Verified Purchase
Two great actors, Macolm McDowell (A Clockwork Orange, Time After Time) and Oliver Reed (Tommy) are at their best in this hilarious movie. It's based on Otto von Bismarck's rise to power in Germany and a not-so-heroic English hero Thomas Flashman (McDowell).

Flashman, who gained fame after being found unconscious draped in the Union Jack, had actually been trying to tear it down to appease Afghani invaders. The movie begins with his near escape from a gambling risqué house (in true Victorian style, the women daringly showing their petticoats). After goading Bismarck into a hilarious boxing match in which Bismarck is beaten silly by one of "the lower orders." Bismarck swears to remember Flashman as Flahsh laughs gleefully at the mayhem he arranged. Later Bismarck lures and then kidnaps Flashman into posing as German count because the real one has caught "Cupid's Measles" and can't attend his own wedding. In humor typical of the movie, Flashman is captured after the woman he expects to sleep with is replaced by an overweight stranger. After momentary surprise, Flashman says "well, since you're here," and proceeds with the task until stopped.

Flashman makes a hilarious cowardly hero as he barely manages to shine after a cowardly or vice-inspired act. Particularly funny and original is the poking fun of Victorian morals. The movie also has some good scenery, including and a beautiful segment with Wagnerian overture at the beginning of a hunt ("have the doggies found the boar yet"). A great and underappreciated actor, Oliver Reed does an excellent job of the very serious Otto von Bismarck. It's only too bad that more movies like this weren't made. Flashman serves as the perfect anti-hero type that we so miss from the screen these days.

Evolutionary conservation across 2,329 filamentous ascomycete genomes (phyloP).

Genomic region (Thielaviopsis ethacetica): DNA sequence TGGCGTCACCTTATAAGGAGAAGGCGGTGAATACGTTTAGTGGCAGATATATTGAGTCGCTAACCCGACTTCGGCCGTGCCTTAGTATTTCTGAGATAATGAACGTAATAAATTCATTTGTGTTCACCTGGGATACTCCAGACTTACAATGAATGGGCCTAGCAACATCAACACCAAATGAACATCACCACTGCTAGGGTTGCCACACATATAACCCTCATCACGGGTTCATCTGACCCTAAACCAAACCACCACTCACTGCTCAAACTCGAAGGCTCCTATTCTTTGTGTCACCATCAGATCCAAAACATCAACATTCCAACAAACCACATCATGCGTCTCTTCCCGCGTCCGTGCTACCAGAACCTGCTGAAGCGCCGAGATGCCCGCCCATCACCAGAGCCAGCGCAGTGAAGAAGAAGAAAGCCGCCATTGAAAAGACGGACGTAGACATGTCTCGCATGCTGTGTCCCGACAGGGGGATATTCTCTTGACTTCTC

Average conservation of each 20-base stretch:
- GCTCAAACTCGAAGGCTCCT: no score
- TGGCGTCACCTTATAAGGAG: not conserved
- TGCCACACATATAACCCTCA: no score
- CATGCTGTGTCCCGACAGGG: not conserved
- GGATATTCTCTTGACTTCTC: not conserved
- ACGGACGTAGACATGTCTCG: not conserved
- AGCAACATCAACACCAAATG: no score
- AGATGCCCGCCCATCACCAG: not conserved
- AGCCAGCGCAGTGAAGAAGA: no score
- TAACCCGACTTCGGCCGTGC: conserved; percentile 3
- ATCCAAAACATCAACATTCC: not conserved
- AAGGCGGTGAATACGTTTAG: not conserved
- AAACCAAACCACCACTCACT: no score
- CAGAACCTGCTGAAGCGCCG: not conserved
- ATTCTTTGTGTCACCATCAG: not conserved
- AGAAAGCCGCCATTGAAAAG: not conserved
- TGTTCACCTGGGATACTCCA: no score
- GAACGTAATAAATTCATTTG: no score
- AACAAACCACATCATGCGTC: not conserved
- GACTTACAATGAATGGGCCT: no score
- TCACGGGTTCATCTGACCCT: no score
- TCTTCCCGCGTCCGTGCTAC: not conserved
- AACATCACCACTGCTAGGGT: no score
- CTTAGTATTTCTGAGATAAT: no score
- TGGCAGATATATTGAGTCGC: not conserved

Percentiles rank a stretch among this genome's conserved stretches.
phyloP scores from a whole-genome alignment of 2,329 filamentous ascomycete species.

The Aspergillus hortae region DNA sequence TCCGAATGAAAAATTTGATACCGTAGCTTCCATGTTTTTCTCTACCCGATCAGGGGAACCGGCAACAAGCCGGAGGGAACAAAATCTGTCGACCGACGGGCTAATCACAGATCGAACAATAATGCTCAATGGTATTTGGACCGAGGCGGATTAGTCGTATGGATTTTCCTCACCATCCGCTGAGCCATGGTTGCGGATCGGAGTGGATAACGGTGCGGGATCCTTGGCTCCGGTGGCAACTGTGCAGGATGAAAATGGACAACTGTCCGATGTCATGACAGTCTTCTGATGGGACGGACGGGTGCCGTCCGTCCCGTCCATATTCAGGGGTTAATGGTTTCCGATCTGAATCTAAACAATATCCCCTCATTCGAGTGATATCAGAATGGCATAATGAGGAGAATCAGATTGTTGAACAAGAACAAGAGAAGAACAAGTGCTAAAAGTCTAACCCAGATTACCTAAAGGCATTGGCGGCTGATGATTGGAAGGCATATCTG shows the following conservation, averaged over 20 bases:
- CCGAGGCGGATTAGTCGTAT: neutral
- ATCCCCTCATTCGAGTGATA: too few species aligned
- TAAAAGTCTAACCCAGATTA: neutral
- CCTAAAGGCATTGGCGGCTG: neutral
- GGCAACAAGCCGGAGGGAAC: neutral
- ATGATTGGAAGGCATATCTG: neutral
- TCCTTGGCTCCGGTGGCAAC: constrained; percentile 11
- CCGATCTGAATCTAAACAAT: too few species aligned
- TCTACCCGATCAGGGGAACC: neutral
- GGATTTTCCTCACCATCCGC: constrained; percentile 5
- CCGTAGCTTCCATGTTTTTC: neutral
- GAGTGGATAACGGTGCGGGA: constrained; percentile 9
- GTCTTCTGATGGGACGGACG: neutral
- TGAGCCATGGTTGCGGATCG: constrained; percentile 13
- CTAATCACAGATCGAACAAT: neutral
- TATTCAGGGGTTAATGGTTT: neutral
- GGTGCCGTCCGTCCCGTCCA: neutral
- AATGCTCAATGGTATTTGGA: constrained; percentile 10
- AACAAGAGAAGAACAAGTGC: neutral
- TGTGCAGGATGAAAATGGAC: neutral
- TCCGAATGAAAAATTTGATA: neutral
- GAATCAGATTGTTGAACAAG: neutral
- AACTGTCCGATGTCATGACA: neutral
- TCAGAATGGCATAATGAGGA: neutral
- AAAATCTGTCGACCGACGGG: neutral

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6 of 6 people found the following review helpful By Maria Marius on December 29, 2007
Format: DVD Verified Purchase
Royal Flash is more than just a slapstick romp with plenty of laugh-out-loud scenes. It is that--but it's also a well-crafted and humorous look at history which can be taken at face value or viewed as a rather cynical commentary on the nature of power and fame. It's a clever depiction of the possible (if improbable) backstory for Otto von Bismarck's rise to power by way of a sly retake on Anthony Hope's books, The Prisoner of Zenda and Rupert of Hentzau. Instead of a True Blue Victorian Hero, you get an ignoble Victorian anti-hero. Unlike many comedies filmed in the '70's, such as Altman's M.A.S.H., Royal Flash wears well and still has the power to make one laugh without being embarrassing. It also still has the power to make a person think about the nature of politics and power without being unduly heavy-handed about the whole thing. The film stands on its own. You don't have to be a fan of George MacDonald Fraser's wonderful Flashman books to enjoy this film, but it's likely you'll want to read a few of them afterwards.